The state of Alaska has taken its case directly to the U.S. Supreme Court in an 11th hour effort to resurrect a giant, open pit copper and gold mine, proposed for a location in western Alaska that flanks two of Bristol Bay’s renowned salmon spawning watersheds.
Alaska Attorney General Treg Taylor acknowledged that the petition is “extraordinary” but claims his state has a “sovereign right to regulate its own lands.” The U.S. Environmental Protection Agency ruled last year that the Pebble Mine proposal violates the Clean Water Act by imperiling the world’s greatest sockeye salmon fishery.
Mineral extraction is, argues the state’s brief, “critical to the continued well-being of Alaska, which has long relied on its resource-rich lands to fund the state and local governments.” But the salmon runs of Bristol Bay support 14,000 jobs and yield an annual income averaging $1.5 billion. An average of 57 million sockeye have returned annually in the past decade.
The EPA was urged by Sen. Maria Cantwell, D-Wash., to use the Clean Water Act and carefully assess impacts of the proposed open pit. The federal agency concluded: “Discharges of dredged or fill material to construct and operate the proposed mine site alone would result in the permanent loss of approximately 8.5 miles of anadromous fish streams, 91 miles of additional streams that support an anadromous fishery, and approximately 2,108 acres of wetland and other waters.”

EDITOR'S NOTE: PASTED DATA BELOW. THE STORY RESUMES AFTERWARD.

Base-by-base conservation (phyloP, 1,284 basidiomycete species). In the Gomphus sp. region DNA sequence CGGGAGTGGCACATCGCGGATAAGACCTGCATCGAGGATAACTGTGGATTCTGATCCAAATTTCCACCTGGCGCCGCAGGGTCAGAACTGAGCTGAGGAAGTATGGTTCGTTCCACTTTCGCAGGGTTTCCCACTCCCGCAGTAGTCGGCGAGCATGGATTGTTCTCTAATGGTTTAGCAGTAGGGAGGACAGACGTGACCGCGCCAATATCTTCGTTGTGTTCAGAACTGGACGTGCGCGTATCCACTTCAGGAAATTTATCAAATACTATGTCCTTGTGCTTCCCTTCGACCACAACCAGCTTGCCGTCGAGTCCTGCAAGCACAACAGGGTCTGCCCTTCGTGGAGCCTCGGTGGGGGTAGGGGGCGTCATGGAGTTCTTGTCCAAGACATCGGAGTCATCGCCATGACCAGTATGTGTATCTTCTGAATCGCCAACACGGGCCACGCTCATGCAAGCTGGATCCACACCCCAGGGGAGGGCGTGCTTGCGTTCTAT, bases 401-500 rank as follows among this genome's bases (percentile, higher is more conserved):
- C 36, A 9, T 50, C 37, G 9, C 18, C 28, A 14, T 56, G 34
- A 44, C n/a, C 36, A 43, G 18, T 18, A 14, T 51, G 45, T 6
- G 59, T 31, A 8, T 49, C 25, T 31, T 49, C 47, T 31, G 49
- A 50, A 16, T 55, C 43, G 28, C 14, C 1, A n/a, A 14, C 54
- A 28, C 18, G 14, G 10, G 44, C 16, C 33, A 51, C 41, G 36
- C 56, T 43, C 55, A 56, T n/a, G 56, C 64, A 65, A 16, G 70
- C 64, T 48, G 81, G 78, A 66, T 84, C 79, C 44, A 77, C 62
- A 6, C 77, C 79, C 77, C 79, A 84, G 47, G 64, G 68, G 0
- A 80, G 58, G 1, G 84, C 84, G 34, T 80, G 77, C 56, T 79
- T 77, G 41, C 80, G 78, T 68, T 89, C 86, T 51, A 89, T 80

The proposed mine has drawn opposition from commercial fishers, Bristol Bay native corporations, sport fishing lodges, and environmental groups. Even the late Sen. Ted Stevens, Alaska’s premier boomer politician, was suspicious of the project. A close friend of Stevens owned a home nearby at the gateway to Lake Clark National Park.
The Trump Administration appeared ready to have the Army Corps of Engineers green-light the project, only to meet opposition from family and cronies of the ex-president. Sons of the president, Donald Trump, Jr., and Eric Trump, have stayed at the lodges. Even former Fox News commentator Tucker Carlson came out against the mine. Donald Trump, Jr., posted a picture of himself and son hoisting a salmon with the message: “The headwaters of Bristol Bay and the surrounding fishery are too unique and fragile to take any chances with the Pebble Mine.”
The Supreme Court, in a 6-3 ruling earlier this year, restricted the EPA’s ability to protect the nation’s waterways. But the high court has a conflict of its own. ProPublica recently disclosed that U.S. Supreme Court Justice Samuel Alito took a pricey Alaskan vacation to the King Salmon Lodge, located in the Bristol Bay watershed.
Alito did not report the junket, taken on a private jet owned by hedge fund billionaire Paul Signer, a trip that would have set the justice back at least $100,000 had Alito chosen to foot the bill. Alito was hosted at the lodge by another major Republican donor, Robin Arkley II. Leonard Leo, head of the conservative Federalist Society, arranged the trip.
The mine proposal is the brainchild of Vancouver-based Northern Dynasty Minerals and its Pebble Limited Partnership. Two of the world’s largest mineral conglomerates, Anglo American and Rio Tinto, long ago pulled out. Leading jewelry firms, notably Tiffany and Ben Bridge, have opposed the mine. So have such prominent chefs such as Seattle’s Tom Douglas.